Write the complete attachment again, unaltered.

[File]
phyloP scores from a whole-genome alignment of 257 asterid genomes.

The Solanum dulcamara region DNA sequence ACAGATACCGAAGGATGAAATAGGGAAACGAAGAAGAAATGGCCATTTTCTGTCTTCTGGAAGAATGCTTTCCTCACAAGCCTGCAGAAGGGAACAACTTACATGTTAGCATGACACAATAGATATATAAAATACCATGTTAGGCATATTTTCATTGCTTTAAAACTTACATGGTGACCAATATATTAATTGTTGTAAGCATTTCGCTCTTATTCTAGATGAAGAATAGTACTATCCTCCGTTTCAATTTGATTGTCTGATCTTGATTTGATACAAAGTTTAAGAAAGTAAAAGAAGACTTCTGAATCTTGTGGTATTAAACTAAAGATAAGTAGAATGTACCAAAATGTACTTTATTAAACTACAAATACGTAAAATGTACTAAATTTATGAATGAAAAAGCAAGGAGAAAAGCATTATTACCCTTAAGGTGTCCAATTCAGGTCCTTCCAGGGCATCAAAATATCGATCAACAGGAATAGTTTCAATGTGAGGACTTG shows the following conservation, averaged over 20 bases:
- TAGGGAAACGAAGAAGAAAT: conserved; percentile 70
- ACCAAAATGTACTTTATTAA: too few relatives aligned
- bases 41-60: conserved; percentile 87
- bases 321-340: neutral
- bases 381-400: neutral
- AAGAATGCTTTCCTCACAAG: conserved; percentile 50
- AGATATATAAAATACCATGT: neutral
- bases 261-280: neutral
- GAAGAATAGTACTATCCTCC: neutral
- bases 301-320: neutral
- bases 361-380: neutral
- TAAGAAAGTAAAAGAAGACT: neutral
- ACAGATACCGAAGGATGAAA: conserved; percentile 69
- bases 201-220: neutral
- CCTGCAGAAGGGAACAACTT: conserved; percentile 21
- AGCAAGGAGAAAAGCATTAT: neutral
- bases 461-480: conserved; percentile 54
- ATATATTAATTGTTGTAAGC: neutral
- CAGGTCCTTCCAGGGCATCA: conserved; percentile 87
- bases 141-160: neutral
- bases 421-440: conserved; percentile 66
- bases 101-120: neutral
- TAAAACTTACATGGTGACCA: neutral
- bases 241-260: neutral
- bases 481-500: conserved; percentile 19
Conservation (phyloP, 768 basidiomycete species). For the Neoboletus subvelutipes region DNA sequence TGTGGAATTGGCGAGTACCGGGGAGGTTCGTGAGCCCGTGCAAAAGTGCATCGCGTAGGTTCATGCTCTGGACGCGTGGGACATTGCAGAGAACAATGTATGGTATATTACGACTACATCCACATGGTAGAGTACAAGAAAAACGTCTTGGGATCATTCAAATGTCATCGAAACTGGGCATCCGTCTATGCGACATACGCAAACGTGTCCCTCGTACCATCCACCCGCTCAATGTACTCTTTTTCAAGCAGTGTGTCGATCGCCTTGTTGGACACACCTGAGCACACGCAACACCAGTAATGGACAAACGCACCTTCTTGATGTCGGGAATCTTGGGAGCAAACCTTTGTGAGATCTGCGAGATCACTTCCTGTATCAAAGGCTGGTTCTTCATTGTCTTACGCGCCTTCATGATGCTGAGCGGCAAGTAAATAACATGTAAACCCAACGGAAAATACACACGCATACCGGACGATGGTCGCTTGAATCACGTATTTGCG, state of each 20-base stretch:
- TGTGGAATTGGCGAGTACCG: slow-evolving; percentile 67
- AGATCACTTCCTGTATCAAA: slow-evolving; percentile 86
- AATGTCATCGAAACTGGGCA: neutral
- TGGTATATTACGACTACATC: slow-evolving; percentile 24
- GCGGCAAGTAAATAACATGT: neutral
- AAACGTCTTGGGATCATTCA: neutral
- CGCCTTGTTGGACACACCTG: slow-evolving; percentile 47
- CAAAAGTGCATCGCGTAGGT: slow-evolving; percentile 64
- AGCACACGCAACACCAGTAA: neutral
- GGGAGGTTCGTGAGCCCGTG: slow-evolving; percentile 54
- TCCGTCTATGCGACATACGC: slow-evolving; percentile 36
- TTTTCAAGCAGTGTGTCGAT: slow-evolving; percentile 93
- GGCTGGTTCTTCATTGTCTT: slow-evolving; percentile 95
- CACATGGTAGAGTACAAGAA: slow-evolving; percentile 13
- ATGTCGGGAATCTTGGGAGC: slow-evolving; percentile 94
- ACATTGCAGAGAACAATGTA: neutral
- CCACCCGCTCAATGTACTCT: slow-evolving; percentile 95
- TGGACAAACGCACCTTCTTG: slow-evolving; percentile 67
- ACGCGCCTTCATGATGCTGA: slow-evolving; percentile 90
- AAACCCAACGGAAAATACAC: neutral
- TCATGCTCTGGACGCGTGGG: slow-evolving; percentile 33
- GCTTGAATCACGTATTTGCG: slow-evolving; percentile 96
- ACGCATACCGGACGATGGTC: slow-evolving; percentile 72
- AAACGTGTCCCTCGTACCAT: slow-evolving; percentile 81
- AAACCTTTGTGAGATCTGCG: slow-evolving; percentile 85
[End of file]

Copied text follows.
phyloP scores from a whole-genome alignment of 257 asterid genomes.

The Solanum dulcamara region DNA sequence ACAGATACCGAAGGATGAAATAGGGAAACGAAGAAGAAATGGCCATTTTCTGTCTTCTGGAAGAATGCTTTCCTCACAAGCCTGCAGAAGGGAACAACTTACATGTTAGCATGACACAATAGATATATAAAATACCATGTTAGGCATATTTTCATTGCTTTAAAACTTACATGGTGACCAATATATTAATTGTTGTAAGCATTTCGCTCTTATTCTAGATGAAGAATAGTACTATCCTCCGTTTCAATTTGATTGTCTGATCTTGATTTGATACAAAGTTTAAGAAAGTAAAAGAAGACTTCTGAATCTTGTGGTATTAAACTAAAGATAAGTAGAATGTACCAAAATGTACTTTATTAAACTACAAATACGTAAAATGTACTAAATTTATGAATGAAAAAGCAAGGAGAAAAGCATTATTACCCTTAAGGTGTCCAATTCAGGTCCTTCCAGGGCATCAAAATATCGATCAACAGGAATAGTTTCAATGTGAGGACTTG shows the following conservation, averaged over 20 bases:
- TAGGGAAACGAAGAAGAAAT: conserved; percentile 70
- ACCAAAATGTACTTTATTAA: too few relatives aligned
- bases 41-60: conserved; percentile 87
- bases 321-340: neutral
- bases 381-400: neutral
- AAGAATGCTTTCCTCACAAG: conserved; percentile 50
- AGATATATAAAATACCATGT: neutral
- bases 261-280: neutral
- GAAGAATAGTACTATCCTCC: neutral
- bases 301-320: neutral
- bases 361-380: neutral
- TAAGAAAGTAAAAGAAGACT: neutral
- ACAGATACCGAAGGATGAAA: conserved; percentile 69
- bases 201-220: neutral
- CCTGCAGAAGGGAACAACTT: conserved; percentile 21
- AGCAAGGAGAAAAGCATTAT: neutral
- bases 461-480: conserved; percentile 54
- ATATATTAATTGTTGTAAGC: neutral
- CAGGTCCTTCCAGGGCATCA: conserved; percentile 87
- bases 141-160: neutral
- bases 421-440: conserved; percentile 66
- bases 101-120: neutral
- TAAAACTTACATGGTGACCA: neutral
- bases 241-260: neutral
- bases 481-500: conserved; percentile 19
Conservation (phyloP, 768 basidiomycete species). For the Neoboletus subvelutipes region DNA sequence TGTGGAATTGGCGAGTACCGGGGAGGTTCGTGAGCCCGTGCAAAAGTGCATCGCGTAGGTTCATGCTCTGGACGCGTGGGACATTGCAGAGAACAATGTATGGTATATTACGACTACATCCACATGGTAGAGTACAAGAAAAACGTCTTGGGATCATTCAAATGTCATCGAAACTGGGCATCCGTCTATGCGACATACGCAAACGTGTCCCTCGTACCATCCACCCGCTCAATGTACTCTTTTTCAAGCAGTGTGTCGATCGCCTTGTTGGACACACCTGAGCACACGCAACACCAGTAATGGACAAACGCACCTTCTTGATGTCGGGAATCTTGGGAGCAAACCTTTGTGAGATCTGCGAGATCACTTCCTGTATCAAAGGCTGGTTCTTCATTGTCTTACGCGCCTTCATGATGCTGAGCGGCAAGTAAATAACATGTAAACCCAACGGAAAATACACACGCATACCGGACGATGGTCGCTTGAATCACGTATTTGCG, state of each 20-base stretch:
- TGTGGAATTGGCGAGTACCG: slow-evolving; percentile 67
- AGATCACTTCCTGTATCAAA: slow-evolving; percentile 86
- AATGTCATCGAAACTGGGCA: neutral
- TGGTATATTACGACTACATC: slow-evolving; percentile 24
- GCGGCAAGTAAATAACATGT: neutral
- AAACGTCTTGGGATCATTCA: neutral
- CGCCTTGTTGGACACACCTG: slow-evolving; percentile 47
- CAAAAGTGCATCGCGTAGGT: slow-evolving; percentile 64
- AGCACACGCAACACCAGTAA: neutral
- GGGAGGTTCGTGAGCCCGTG: slow-evolving; percentile 54
- TCCGTCTATGCGACATACGC: slow-evolving; percentile 36
- TTTTCAAGCAGTGTGTCGAT: slow-evolving; percentile 93
- GGCTGGTTCTTCATTGTCTT: slow-evolving; percentile 95
- CACATGGTAGAGTACAAGAA: slow-evolving; percentile 13
- ATGTCGGGAATCTTGGGAGC: slow-evolving; percentile 94
- ACATTGCAGAGAACAATGTA: neutral
- CCACCCGCTCAATGTACTCT: slow-evolving; percentile 95
- TGGACAAACGCACCTTCTTG: slow-evolving; percentile 67
- ACGCGCCTTCATGATGCTGA: slow-evolving; percentile 90
- AAACCCAACGGAAAATACAC: neutral
- TCATGCTCTGGACGCGTGGG: slow-evolving; percentile 33
- GCTTGAATCACGTATTTGCG: slow-evolving; percentile 96
- ACGCATACCGGACGATGGTC: slow-evolving; percentile 72
- AAACGTGTCCCTCGTACCAT: slow-evolving; percentile 81
- AAACCTTTGTGAGATCTGCG: slow-evolving; percentile 85